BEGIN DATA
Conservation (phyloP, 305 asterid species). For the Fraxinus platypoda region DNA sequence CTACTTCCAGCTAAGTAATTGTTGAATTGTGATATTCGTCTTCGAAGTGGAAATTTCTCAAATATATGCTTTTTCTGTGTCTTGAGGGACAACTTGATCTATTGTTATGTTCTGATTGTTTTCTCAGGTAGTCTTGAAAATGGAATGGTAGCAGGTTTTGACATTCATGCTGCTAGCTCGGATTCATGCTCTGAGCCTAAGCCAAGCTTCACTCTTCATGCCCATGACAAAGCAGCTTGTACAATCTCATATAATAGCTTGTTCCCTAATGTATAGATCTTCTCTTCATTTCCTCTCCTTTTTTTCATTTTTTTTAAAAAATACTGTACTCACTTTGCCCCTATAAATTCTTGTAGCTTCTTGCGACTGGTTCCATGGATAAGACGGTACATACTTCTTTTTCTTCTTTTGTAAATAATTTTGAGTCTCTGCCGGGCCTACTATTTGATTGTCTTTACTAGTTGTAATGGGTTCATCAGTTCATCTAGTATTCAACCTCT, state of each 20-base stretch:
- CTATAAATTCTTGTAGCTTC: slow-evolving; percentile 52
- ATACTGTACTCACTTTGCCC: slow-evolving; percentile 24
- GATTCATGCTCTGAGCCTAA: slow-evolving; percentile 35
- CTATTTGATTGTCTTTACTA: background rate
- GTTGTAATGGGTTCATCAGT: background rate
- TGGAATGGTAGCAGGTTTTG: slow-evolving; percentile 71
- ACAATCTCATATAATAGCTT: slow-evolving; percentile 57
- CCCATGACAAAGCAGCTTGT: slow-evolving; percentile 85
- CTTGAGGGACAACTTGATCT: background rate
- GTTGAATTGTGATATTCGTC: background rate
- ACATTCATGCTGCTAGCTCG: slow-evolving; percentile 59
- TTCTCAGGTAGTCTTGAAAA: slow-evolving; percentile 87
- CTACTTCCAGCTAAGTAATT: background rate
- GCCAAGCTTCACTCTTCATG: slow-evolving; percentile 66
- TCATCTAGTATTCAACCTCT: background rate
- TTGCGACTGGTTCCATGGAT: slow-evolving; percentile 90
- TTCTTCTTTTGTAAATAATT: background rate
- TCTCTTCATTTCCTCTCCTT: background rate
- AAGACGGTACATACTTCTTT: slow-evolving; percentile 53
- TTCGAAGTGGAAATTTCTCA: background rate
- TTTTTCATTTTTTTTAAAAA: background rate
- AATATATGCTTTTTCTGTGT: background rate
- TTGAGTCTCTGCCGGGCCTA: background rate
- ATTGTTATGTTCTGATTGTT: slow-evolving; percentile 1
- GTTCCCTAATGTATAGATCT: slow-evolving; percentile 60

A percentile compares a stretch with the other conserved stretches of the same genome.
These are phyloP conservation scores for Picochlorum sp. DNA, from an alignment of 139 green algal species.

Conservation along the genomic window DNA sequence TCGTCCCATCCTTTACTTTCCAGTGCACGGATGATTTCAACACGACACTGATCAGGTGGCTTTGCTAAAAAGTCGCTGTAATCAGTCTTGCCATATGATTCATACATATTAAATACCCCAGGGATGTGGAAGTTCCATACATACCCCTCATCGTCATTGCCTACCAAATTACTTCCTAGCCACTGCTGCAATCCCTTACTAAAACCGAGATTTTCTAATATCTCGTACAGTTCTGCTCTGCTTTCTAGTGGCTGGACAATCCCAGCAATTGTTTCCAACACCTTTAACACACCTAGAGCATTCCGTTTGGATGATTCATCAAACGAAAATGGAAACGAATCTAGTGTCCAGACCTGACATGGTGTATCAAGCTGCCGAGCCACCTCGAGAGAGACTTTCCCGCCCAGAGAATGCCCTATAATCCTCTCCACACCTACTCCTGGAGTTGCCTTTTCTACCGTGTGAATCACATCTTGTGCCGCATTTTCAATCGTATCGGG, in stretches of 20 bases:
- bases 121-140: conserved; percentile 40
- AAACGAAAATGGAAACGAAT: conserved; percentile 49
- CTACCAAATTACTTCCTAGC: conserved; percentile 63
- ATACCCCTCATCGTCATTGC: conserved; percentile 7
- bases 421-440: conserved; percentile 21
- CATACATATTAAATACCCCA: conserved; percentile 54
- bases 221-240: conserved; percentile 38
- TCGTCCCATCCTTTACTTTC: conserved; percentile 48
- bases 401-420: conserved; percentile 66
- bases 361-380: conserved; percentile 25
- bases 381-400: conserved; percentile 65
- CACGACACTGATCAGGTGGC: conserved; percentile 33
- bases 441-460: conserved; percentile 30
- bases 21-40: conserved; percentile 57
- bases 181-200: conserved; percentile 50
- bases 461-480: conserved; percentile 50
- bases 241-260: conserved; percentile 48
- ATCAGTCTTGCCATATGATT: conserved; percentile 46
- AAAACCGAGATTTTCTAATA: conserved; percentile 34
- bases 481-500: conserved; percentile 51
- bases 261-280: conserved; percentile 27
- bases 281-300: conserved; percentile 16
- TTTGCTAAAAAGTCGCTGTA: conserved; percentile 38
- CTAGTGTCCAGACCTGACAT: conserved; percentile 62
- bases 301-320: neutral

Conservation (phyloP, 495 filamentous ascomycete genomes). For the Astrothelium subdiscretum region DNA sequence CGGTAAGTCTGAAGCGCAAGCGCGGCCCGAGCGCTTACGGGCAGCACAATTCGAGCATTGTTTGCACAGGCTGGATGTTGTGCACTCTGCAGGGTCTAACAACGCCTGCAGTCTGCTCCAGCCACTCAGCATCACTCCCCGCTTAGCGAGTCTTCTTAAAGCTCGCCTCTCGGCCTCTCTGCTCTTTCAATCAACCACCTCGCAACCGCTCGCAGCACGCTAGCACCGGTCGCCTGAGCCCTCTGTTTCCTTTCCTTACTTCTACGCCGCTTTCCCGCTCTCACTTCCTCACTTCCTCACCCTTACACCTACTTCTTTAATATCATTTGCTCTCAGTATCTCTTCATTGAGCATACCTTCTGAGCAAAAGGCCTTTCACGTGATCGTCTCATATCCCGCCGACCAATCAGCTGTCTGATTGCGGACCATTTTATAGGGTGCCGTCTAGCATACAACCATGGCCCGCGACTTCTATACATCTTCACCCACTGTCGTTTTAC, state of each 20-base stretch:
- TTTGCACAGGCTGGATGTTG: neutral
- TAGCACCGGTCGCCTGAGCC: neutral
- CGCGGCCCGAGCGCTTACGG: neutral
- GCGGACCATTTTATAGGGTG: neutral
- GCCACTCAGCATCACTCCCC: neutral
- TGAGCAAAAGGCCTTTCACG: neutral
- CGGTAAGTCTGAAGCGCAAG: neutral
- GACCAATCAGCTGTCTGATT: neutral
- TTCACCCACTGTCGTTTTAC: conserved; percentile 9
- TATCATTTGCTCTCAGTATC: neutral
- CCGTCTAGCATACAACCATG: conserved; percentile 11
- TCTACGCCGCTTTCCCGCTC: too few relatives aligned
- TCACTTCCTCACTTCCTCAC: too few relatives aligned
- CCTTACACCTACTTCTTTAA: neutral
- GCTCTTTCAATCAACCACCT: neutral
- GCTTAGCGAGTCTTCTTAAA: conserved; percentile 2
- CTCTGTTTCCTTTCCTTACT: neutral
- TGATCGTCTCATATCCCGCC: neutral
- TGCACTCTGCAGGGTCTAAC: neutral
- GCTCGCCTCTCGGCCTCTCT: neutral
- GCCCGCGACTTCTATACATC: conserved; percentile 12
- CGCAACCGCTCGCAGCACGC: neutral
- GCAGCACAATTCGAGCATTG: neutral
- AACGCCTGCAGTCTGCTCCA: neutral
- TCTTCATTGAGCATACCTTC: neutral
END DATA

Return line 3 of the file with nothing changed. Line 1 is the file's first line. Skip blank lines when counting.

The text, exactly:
- ATACTGTACTCACTTTGCCC: slow-evolving; percentile 24